20 20 Moves to make Islam more inclusive of same-sex relationships Homosexuals also created by Allah; sinful to lie about who they are Range of sexual and gender identities and practices, existed since the time of the Prophet Vast number of same-sex attracted Muslims

21 21 How does Islam regulate human sexuality? –All actions (including sexual behaviour) defined as either halal (permissible) or haram (non-permissible) Sexual relations between men and women who are married to each other, based on mutual consent and do not cause harm: halal Sexual relations outside of marriage: haram. Referred to as zina (illicit sex) Quran definition: ZINA Sexual intercourse between a man and a woman who are not married


23 23 Marriage is the most structured and obvious mechanism for regulating sexuality in Islam –Who can marry (and when women can remarry) –Minimum age –Who can consent –Conditions of marriage contract Obligations re: child support and alimony –Legality (or otherwise) of polygamy & divorce –Temporary marriage –Use of contraception –Punishments & regulation of sexual gossip and slander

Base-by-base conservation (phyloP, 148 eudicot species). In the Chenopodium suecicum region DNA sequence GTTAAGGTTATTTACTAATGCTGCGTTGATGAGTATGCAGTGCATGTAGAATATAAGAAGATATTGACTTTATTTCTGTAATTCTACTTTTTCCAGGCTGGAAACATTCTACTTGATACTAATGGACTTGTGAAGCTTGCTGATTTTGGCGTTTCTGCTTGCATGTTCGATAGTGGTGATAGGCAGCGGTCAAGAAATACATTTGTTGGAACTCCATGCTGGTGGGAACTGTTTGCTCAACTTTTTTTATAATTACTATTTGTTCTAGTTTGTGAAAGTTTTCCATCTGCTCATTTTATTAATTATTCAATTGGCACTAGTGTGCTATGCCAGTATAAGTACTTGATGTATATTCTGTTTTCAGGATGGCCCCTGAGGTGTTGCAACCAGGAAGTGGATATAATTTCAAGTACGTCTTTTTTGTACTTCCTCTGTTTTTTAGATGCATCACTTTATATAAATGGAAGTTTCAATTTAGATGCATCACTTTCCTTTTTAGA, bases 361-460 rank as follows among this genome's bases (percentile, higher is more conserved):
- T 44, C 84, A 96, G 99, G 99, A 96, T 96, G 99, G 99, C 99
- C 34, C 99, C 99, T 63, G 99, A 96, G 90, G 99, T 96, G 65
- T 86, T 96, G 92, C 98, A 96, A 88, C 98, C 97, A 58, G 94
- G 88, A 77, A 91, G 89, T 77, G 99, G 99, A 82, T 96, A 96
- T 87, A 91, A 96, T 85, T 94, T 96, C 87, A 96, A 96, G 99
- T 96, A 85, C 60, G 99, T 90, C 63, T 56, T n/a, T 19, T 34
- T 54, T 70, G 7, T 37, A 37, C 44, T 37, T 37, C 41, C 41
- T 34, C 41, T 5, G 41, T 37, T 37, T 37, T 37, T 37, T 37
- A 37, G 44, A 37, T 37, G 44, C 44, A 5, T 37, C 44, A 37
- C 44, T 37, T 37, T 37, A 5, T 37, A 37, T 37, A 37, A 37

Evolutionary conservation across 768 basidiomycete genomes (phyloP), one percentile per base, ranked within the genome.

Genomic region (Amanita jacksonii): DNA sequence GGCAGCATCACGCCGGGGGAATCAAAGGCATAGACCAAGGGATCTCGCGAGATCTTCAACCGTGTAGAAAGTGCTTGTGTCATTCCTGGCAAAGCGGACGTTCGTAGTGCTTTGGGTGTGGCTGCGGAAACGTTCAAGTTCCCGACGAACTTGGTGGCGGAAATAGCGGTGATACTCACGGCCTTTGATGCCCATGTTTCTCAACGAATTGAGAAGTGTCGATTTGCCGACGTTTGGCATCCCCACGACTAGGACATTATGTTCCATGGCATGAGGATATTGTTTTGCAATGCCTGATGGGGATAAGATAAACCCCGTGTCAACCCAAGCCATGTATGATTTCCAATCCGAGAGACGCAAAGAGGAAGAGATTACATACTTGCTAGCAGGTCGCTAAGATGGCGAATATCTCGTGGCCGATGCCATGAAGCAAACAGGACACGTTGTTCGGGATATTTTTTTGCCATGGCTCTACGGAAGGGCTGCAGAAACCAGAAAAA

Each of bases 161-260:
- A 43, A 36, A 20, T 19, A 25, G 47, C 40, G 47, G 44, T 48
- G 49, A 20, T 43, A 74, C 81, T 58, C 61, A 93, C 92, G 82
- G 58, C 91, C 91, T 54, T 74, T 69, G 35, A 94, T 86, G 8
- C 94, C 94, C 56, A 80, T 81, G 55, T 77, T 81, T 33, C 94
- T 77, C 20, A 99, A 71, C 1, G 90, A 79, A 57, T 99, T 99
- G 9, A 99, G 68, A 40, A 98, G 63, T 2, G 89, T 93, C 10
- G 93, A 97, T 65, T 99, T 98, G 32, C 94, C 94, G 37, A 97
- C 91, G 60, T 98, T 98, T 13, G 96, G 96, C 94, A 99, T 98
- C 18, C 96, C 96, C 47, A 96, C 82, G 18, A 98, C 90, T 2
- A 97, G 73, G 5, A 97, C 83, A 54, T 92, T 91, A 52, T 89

24 24 Other practices, influences and structures: –Islamic dress codes (which exist for both sexes) –Restrictions on male and female use of public space –Conventions around prayer and hygiene –Various forms of female genital cutting –Censorship and control over knowledge around sexuality and reproduction – e.g. sex education for Muslim youth –Family planning & health promotion policies and programs –Laws to prevent and punish sexual violence Punishment of sexual transgressions through social exclusion, stigma and violence in extreme circumstances

25 25 Why does Islam regulate sexuality? –For the protection of the umah (the community of Muslims) –Perceived benefits of this regulation include: Clarity of paternity Ensuring male responsibility for women and their children Preventing conflict arising from sexual jealousy The protection of health Preventing sexual violence Preventing conflict arising from sexual frustration

26 26 Session 3. Engaging in research & debate on sexuality within Islamic societies